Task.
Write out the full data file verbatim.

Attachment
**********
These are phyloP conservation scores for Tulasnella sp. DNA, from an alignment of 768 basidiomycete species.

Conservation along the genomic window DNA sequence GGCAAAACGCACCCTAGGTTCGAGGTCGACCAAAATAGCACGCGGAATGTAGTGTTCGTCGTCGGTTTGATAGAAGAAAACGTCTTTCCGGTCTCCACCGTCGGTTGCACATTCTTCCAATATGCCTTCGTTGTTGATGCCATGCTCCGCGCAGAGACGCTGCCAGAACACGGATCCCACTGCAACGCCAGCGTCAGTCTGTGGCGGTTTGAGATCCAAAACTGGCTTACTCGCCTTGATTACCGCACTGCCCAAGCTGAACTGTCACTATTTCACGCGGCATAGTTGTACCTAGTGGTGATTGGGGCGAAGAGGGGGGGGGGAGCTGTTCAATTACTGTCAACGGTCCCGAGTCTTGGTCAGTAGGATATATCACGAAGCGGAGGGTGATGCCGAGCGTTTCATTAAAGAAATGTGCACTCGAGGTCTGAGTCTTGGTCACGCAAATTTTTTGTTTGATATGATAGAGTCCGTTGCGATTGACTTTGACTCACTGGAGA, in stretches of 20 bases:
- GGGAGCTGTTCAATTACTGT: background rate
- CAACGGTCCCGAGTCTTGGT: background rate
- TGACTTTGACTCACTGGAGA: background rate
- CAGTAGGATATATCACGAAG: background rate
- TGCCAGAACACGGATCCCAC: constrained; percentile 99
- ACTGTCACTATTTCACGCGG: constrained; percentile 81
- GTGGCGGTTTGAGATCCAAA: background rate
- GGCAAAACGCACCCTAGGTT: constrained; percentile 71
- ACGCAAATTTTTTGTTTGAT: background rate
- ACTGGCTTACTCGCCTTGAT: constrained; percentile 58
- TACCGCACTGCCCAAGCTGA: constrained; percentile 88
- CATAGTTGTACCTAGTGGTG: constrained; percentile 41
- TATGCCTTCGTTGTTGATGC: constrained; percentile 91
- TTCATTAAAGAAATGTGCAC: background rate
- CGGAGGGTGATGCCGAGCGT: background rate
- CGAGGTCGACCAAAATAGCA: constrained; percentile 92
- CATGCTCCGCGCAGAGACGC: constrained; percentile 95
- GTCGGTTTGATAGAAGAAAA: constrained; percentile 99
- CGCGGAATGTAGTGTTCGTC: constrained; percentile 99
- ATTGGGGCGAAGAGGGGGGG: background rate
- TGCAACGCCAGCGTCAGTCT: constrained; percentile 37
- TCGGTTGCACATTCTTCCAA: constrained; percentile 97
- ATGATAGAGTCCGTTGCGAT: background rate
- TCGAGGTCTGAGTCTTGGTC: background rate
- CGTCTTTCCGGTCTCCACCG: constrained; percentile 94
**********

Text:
These are phyloP conservation scores for Tulasnella sp. DNA, from an alignment of 768 basidiomycete species.

Conservation along the genomic window DNA sequence GGCAAAACGCACCCTAGGTTCGAGGTCGACCAAAATAGCACGCGGAATGTAGTGTTCGTCGTCGGTTTGATAGAAGAAAACGTCTTTCCGGTCTCCACCGTCGGTTGCACATTCTTCCAATATGCCTTCGTTGTTGATGCCATGCTCCGCGCAGAGACGCTGCCAGAACACGGATCCCACTGCAACGCCAGCGTCAGTCTGTGGCGGTTTGAGATCCAAAACTGGCTTACTCGCCTTGATTACCGCACTGCCCAAGCTGAACTGTCACTATTTCACGCGGCATAGTTGTACCTAGTGGTGATTGGGGCGAAGAGGGGGGGGGGAGCTGTTCAATTACTGTCAACGGTCCCGAGTCTTGGTCAGTAGGATATATCACGAAGCGGAGGGTGATGCCGAGCGTTTCATTAAAGAAATGTGCACTCGAGGTCTGAGTCTTGGTCACGCAAATTTTTTGTTTGATATGATAGAGTCCGTTGCGATTGACTTTGACTCACTGGAGA, in stretches of 20 bases:
- GGGAGCTGTTCAATTACTGT: background rate
- CAACGGTCCCGAGTCTTGGT: background rate
- TGACTTTGACTCACTGGAGA: background rate
- CAGTAGGATATATCACGAAG: background rate
- TGCCAGAACACGGATCCCAC: constrained; percentile 99
- ACTGTCACTATTTCACGCGG: constrained; percentile 81
- GTGGCGGTTTGAGATCCAAA: background rate
- GGCAAAACGCACCCTAGGTT: constrained; percentile 71
- ACGCAAATTTTTTGTTTGAT: background rate
- ACTGGCTTACTCGCCTTGAT: constrained; percentile 58
- TACCGCACTGCCCAAGCTGA: constrained; percentile 88
- CATAGTTGTACCTAGTGGTG: constrained; percentile 41
- TATGCCTTCGTTGTTGATGC: constrained; percentile 91
- TTCATTAAAGAAATGTGCAC: background rate
- CGGAGGGTGATGCCGAGCGT: background rate
- CGAGGTCGACCAAAATAGCA: constrained; percentile 92
- CATGCTCCGCGCAGAGACGC: constrained; percentile 95
- GTCGGTTTGATAGAAGAAAA: constrained; percentile 99
- CGCGGAATGTAGTGTTCGTC: constrained; percentile 99
- ATTGGGGCGAAGAGGGGGGG: background rate
- TGCAACGCCAGCGTCAGTCT: constrained; percentile 37
- TCGGTTGCACATTCTTCCAA: constrained; percentile 97
- ATGATAGAGTCCGTTGCGAT: background rate
- TCGAGGTCTGAGTCTTGGTC: background rate
- CGTCTTTCCGGTCTCCACCG: constrained; percentile 94